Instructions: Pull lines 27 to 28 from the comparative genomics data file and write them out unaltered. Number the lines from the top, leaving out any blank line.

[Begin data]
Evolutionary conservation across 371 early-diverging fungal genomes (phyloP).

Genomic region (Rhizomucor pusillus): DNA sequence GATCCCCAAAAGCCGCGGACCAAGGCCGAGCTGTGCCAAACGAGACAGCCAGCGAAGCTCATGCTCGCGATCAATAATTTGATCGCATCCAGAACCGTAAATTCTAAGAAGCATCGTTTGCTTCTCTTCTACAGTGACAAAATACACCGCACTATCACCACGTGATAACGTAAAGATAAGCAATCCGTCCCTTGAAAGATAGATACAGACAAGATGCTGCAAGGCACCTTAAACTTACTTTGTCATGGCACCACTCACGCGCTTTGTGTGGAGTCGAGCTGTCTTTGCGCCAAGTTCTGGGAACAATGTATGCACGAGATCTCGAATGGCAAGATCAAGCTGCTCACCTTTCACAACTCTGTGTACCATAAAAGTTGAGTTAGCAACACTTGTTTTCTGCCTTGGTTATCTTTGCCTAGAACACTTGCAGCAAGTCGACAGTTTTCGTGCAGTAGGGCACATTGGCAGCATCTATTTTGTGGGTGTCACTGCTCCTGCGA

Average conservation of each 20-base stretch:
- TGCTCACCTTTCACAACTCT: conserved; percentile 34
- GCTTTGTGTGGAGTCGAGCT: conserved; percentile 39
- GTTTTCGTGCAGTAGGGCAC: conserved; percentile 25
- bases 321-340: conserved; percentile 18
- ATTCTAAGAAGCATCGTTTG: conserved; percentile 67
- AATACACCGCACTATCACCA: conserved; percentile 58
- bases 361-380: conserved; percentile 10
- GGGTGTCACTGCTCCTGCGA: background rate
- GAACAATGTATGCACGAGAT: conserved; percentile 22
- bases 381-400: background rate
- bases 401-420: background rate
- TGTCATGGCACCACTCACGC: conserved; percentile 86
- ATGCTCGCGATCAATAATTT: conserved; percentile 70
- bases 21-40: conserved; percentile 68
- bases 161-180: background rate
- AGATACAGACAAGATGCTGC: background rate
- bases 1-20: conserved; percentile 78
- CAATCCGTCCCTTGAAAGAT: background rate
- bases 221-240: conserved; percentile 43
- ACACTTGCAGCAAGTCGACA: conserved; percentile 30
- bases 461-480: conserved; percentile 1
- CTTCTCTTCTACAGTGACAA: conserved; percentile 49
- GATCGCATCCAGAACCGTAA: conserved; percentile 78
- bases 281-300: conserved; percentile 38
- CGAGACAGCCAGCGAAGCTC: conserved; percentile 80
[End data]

- bases 281-300: conserved; percentile 38
- CGAGACAGCCAGCGAAGCTC: conserved; percentile 80